Lockout IV: One likes to believe in the freedom of hockey (Moderated: see post #2)
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12-08-2012, 10:14 PM
Join Date: Nov 2004
Originally Posted by
I'm starting to think that the league wants a limit on contract length as protection too. Very long contracts can turn into liabilities and there is nothing you can do about it.
Look at Tampa. They have a new owner and a new GM that had nothing to do with the Lecavalier contract but they are the ones that have to live with it.
Let's assume Ovechkin doesn't bounce back and regresses. You have a player with a contact that expires in 2021 with a $9.5M cap hit and there isn't anything you can do about it.
The DiPietro contract is another. I'm sure in the future a contract like that would cost the team quite a bit since it's hard to see any reasonably priced insurance cover all the years.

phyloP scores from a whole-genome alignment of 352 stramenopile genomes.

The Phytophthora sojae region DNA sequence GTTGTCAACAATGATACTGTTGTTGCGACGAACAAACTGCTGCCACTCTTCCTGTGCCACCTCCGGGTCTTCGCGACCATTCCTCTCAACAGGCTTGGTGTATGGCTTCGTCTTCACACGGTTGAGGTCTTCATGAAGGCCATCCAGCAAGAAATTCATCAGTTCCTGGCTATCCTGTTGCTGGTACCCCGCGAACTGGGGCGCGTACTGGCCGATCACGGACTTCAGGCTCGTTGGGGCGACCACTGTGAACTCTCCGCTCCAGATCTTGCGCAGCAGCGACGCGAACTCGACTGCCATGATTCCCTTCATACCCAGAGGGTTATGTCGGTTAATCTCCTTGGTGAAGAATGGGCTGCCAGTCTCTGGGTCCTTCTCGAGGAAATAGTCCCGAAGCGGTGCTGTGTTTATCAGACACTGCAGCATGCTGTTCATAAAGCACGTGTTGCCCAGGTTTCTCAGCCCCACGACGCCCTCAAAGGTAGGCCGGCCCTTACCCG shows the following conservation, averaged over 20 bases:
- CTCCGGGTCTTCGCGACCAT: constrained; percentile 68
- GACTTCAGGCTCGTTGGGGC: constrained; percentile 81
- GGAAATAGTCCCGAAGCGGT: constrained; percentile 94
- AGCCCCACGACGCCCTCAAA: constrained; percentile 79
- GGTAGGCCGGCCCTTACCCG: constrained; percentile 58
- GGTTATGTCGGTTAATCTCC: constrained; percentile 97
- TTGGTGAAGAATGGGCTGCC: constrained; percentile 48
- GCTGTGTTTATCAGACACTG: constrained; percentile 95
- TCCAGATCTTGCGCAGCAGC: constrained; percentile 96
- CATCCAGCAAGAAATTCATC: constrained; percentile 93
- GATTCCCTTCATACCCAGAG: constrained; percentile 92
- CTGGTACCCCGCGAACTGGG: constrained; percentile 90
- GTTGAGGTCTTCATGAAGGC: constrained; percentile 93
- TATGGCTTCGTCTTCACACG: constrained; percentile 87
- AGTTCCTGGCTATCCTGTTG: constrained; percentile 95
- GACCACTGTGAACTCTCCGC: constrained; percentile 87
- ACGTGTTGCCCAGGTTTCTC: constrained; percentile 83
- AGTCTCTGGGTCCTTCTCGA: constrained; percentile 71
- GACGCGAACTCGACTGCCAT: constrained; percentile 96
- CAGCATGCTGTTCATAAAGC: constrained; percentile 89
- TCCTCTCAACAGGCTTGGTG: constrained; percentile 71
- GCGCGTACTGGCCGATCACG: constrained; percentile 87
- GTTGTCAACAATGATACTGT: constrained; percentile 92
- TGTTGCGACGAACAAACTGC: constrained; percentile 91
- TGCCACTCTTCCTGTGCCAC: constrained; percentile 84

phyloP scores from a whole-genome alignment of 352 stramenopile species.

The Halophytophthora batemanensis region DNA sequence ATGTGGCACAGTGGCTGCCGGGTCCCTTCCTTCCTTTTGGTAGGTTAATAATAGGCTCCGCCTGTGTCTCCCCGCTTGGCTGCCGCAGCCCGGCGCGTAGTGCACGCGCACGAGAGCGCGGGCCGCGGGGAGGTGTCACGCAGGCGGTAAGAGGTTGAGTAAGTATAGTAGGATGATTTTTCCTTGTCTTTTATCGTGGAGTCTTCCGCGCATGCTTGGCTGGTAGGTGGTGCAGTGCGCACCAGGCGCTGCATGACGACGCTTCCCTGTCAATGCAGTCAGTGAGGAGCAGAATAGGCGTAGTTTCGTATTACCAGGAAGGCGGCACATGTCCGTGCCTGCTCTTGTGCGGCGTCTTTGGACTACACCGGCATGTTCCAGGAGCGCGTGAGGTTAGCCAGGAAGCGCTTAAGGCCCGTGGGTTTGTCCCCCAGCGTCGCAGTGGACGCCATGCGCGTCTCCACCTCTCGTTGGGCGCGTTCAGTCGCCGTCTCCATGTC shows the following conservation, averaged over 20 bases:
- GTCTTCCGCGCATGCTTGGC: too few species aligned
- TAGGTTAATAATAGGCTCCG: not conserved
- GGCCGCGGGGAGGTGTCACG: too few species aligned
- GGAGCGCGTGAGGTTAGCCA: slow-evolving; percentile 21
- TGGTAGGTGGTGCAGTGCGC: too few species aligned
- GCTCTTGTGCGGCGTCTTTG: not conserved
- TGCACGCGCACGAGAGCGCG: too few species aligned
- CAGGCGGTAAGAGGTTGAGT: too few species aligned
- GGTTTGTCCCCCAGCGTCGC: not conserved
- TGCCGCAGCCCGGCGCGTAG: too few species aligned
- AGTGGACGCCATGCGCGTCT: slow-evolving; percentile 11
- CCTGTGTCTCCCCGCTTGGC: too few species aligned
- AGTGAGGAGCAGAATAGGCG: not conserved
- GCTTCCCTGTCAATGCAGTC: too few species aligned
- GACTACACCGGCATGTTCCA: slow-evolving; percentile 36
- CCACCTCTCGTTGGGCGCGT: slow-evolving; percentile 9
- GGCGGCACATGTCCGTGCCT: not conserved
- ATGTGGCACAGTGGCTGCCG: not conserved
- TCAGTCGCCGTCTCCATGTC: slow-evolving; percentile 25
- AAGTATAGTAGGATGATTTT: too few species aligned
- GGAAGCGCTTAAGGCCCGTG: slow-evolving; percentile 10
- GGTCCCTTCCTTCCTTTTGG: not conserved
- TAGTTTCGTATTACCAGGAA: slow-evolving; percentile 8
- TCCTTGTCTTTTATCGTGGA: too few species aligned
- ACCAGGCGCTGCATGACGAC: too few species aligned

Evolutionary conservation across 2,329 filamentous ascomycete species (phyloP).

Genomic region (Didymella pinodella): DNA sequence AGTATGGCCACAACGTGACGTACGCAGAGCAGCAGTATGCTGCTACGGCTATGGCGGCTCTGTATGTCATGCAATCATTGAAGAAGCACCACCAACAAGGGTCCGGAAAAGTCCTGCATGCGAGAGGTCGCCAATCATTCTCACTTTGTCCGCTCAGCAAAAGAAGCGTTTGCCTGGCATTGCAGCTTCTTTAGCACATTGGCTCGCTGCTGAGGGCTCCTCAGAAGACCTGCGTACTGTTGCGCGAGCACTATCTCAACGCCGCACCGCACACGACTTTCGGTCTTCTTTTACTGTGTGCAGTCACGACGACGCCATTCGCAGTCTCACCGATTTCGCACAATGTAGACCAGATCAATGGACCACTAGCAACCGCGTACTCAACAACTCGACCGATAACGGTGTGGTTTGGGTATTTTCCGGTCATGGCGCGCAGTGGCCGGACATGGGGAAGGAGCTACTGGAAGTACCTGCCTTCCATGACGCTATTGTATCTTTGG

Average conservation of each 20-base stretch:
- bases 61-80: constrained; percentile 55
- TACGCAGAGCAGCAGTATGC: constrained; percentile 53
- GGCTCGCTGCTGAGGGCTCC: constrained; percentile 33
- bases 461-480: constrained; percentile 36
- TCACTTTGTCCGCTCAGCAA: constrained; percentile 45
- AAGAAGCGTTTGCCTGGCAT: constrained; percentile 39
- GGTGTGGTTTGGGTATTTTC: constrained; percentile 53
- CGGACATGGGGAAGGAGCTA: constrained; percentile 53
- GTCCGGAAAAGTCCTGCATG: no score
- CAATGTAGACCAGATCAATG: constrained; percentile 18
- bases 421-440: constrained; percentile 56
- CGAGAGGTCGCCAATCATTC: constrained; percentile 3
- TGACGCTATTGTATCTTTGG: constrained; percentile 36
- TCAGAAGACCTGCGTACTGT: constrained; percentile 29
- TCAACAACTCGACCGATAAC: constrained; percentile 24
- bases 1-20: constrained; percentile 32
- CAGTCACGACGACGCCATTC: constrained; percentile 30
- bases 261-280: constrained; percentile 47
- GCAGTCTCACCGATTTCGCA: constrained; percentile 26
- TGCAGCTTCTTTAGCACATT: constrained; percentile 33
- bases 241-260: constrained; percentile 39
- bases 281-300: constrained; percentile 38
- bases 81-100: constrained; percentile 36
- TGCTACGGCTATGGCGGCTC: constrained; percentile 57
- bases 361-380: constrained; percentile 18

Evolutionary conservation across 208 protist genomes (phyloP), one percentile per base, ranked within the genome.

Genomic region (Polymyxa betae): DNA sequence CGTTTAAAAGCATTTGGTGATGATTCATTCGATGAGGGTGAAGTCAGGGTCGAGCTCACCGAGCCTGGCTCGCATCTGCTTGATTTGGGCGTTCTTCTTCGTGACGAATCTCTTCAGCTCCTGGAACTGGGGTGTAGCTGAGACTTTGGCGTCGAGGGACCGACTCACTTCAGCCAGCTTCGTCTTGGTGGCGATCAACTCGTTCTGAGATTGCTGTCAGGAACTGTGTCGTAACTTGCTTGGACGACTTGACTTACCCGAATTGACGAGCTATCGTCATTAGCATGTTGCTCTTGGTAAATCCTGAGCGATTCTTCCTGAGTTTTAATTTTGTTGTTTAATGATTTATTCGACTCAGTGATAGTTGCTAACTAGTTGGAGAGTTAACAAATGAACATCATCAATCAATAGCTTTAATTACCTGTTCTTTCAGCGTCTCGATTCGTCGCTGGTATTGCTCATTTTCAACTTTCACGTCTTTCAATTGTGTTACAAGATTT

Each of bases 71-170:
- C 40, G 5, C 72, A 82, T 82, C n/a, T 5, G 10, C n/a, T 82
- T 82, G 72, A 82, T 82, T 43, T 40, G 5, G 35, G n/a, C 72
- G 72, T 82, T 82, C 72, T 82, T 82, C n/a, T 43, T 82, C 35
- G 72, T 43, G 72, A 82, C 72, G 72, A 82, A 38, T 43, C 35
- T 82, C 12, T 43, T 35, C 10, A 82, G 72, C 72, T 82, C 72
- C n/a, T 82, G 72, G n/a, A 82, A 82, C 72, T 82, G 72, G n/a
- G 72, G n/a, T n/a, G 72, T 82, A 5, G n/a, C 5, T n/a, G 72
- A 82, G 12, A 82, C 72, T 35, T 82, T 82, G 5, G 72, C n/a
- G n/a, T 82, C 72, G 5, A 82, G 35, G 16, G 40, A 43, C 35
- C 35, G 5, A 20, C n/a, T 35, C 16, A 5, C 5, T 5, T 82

While it is the foolishness of owners and GMs that is the problem to start with, these foolish decisions handcuff a team for over a decade that may have several new owners and GMs having to manage a situation. While we can plea for common sense players and agents will push for these long contracts and some GMs will cave, causing problems. I think one of the reasons contract length is so important for the league is because they want to protect their teams from a bad decision haunting a team for a very long time. In a cap world that is a reasonable stance. Before 2004 it was just a money mistake. That's not the case anymore since it's a cap mistake too.
Yes, look at Tampa. The previous owners wanted to trade Lecavalier, who basically had his backs packed and was set to go to Montreal-- until Gary nixed it. (Recall that all deals had to have Bettman's approval since the co-owners weren't on the same page.) Bettman felt that Tampa's franchise value would be hurt, not hindered, by trading Lecavalier.
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